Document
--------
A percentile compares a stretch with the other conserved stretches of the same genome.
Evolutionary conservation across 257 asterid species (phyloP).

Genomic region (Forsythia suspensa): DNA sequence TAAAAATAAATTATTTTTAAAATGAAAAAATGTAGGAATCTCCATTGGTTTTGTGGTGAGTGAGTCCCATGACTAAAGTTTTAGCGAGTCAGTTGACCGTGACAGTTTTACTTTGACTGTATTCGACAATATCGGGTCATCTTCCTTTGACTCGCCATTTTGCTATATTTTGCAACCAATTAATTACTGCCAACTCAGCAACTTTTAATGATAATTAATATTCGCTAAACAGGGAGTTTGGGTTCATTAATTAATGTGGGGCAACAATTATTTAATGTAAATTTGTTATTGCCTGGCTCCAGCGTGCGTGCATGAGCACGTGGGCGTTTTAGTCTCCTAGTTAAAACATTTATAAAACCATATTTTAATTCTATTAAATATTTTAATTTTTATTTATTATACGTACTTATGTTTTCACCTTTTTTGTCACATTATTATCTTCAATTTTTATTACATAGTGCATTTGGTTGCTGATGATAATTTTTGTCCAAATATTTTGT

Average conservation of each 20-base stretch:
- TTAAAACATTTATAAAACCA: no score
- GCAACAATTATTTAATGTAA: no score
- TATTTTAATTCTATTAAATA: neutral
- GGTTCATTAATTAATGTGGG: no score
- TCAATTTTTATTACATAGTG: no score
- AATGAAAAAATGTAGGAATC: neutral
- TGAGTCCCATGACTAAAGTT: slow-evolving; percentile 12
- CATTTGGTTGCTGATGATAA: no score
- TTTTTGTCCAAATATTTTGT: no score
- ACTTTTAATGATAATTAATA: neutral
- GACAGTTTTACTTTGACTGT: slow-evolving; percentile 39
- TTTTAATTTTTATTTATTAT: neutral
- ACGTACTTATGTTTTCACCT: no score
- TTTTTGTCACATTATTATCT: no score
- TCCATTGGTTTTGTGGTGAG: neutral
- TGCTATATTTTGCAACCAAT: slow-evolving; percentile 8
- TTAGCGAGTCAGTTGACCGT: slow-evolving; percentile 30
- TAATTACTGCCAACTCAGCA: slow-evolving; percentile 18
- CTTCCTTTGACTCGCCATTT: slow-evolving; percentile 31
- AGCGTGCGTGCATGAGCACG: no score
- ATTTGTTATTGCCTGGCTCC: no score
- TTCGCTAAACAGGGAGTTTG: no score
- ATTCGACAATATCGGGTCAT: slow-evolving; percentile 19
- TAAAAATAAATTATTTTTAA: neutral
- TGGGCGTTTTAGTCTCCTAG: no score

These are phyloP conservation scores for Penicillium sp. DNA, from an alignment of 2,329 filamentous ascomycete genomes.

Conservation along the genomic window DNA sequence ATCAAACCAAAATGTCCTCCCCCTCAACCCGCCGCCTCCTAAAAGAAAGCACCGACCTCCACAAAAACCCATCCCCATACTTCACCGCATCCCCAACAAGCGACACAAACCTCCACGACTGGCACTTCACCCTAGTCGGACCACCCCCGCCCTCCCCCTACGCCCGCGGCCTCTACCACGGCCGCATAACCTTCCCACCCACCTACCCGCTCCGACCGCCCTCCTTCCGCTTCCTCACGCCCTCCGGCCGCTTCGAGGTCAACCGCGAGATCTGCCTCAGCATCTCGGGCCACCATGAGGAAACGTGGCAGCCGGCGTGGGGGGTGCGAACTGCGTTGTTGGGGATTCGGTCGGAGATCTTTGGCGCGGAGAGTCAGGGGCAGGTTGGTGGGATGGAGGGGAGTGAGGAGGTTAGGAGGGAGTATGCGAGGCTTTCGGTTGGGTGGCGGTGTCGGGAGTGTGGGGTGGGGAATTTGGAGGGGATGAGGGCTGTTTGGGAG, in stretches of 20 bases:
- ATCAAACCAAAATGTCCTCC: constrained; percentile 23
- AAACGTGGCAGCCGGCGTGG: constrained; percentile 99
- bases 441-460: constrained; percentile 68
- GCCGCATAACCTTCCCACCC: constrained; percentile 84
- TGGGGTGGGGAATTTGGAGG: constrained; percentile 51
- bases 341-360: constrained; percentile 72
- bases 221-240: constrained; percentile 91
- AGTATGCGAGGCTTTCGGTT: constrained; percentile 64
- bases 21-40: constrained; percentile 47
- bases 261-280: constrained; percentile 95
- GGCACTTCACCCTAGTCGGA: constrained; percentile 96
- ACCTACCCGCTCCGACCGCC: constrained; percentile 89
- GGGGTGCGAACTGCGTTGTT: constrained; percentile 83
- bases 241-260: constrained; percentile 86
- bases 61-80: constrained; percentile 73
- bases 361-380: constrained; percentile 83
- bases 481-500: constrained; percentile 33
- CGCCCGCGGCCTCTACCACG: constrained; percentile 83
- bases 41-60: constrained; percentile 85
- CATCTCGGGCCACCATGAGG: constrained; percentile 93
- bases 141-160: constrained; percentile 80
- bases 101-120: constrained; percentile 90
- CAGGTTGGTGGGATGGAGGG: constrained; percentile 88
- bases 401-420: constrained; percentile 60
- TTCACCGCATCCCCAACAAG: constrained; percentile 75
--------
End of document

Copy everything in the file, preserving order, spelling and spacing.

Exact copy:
A percentile compares a stretch with the other conserved stretches of the same genome.
Evolutionary conservation across 257 asterid species (phyloP).

Genomic region (Forsythia suspensa): DNA sequence TAAAAATAAATTATTTTTAAAATGAAAAAATGTAGGAATCTCCATTGGTTTTGTGGTGAGTGAGTCCCATGACTAAAGTTTTAGCGAGTCAGTTGACCGTGACAGTTTTACTTTGACTGTATTCGACAATATCGGGTCATCTTCCTTTGACTCGCCATTTTGCTATATTTTGCAACCAATTAATTACTGCCAACTCAGCAACTTTTAATGATAATTAATATTCGCTAAACAGGGAGTTTGGGTTCATTAATTAATGTGGGGCAACAATTATTTAATGTAAATTTGTTATTGCCTGGCTCCAGCGTGCGTGCATGAGCACGTGGGCGTTTTAGTCTCCTAGTTAAAACATTTATAAAACCATATTTTAATTCTATTAAATATTTTAATTTTTATTTATTATACGTACTTATGTTTTCACCTTTTTTGTCACATTATTATCTTCAATTTTTATTACATAGTGCATTTGGTTGCTGATGATAATTTTTGTCCAAATATTTTGT

Average conservation of each 20-base stretch:
- TTAAAACATTTATAAAACCA: no score
- GCAACAATTATTTAATGTAA: no score
- TATTTTAATTCTATTAAATA: neutral
- GGTTCATTAATTAATGTGGG: no score
- TCAATTTTTATTACATAGTG: no score
- AATGAAAAAATGTAGGAATC: neutral
- TGAGTCCCATGACTAAAGTT: slow-evolving; percentile 12
- CATTTGGTTGCTGATGATAA: no score
- TTTTTGTCCAAATATTTTGT: no score
- ACTTTTAATGATAATTAATA: neutral
- GACAGTTTTACTTTGACTGT: slow-evolving; percentile 39
- TTTTAATTTTTATTTATTAT: neutral
- ACGTACTTATGTTTTCACCT: no score
- TTTTTGTCACATTATTATCT: no score
- TCCATTGGTTTTGTGGTGAG: neutral
- TGCTATATTTTGCAACCAAT: slow-evolving; percentile 8
- TTAGCGAGTCAGTTGACCGT: slow-evolving; percentile 30
- TAATTACTGCCAACTCAGCA: slow-evolving; percentile 18
- CTTCCTTTGACTCGCCATTT: slow-evolving; percentile 31
- AGCGTGCGTGCATGAGCACG: no score
- ATTTGTTATTGCCTGGCTCC: no score
- TTCGCTAAACAGGGAGTTTG: no score
- ATTCGACAATATCGGGTCAT: slow-evolving; percentile 19
- TAAAAATAAATTATTTTTAA: neutral
- TGGGCGTTTTAGTCTCCTAG: no score

These are phyloP conservation scores for Penicillium sp. DNA, from an alignment of 2,329 filamentous ascomycete genomes.

Conservation along the genomic window DNA sequence ATCAAACCAAAATGTCCTCCCCCTCAACCCGCCGCCTCCTAAAAGAAAGCACCGACCTCCACAAAAACCCATCCCCATACTTCACCGCATCCCCAACAAGCGACACAAACCTCCACGACTGGCACTTCACCCTAGTCGGACCACCCCCGCCCTCCCCCTACGCCCGCGGCCTCTACCACGGCCGCATAACCTTCCCACCCACCTACCCGCTCCGACCGCCCTCCTTCCGCTTCCTCACGCCCTCCGGCCGCTTCGAGGTCAACCGCGAGATCTGCCTCAGCATCTCGGGCCACCATGAGGAAACGTGGCAGCCGGCGTGGGGGGTGCGAACTGCGTTGTTGGGGATTCGGTCGGAGATCTTTGGCGCGGAGAGTCAGGGGCAGGTTGGTGGGATGGAGGGGAGTGAGGAGGTTAGGAGGGAGTATGCGAGGCTTTCGGTTGGGTGGCGGTGTCGGGAGTGTGGGGTGGGGAATTTGGAGGGGATGAGGGCTGTTTGGGAG, in stretches of 20 bases:
- ATCAAACCAAAATGTCCTCC: constrained; percentile 23
- AAACGTGGCAGCCGGCGTGG: constrained; percentile 99
- bases 441-460: constrained; percentile 68
- GCCGCATAACCTTCCCACCC: constrained; percentile 84
- TGGGGTGGGGAATTTGGAGG: constrained; percentile 51
- bases 341-360: constrained; percentile 72
- bases 221-240: constrained; percentile 91
- AGTATGCGAGGCTTTCGGTT: constrained; percentile 64
- bases 21-40: constrained; percentile 47
- bases 261-280: constrained; percentile 95
- GGCACTTCACCCTAGTCGGA: constrained; percentile 96
- ACCTACCCGCTCCGACCGCC: constrained; percentile 89
- GGGGTGCGAACTGCGTTGTT: constrained; percentile 83
- bases 241-260: constrained; percentile 86
- bases 61-80: constrained; percentile 73
- bases 361-380: constrained; percentile 83
- bases 481-500: constrained; percentile 33
- CGCCCGCGGCCTCTACCACG: constrained; percentile 83
- bases 41-60: constrained; percentile 85
- CATCTCGGGCCACCATGAGG: constrained; percentile 93
- bases 141-160: constrained; percentile 80
- bases 101-120: constrained; percentile 90
- CAGGTTGGTGGGATGGAGGG: constrained; percentile 88
- bases 401-420: constrained; percentile 60
- TTCACCGCATCCCCAACAAG: constrained; percentile 75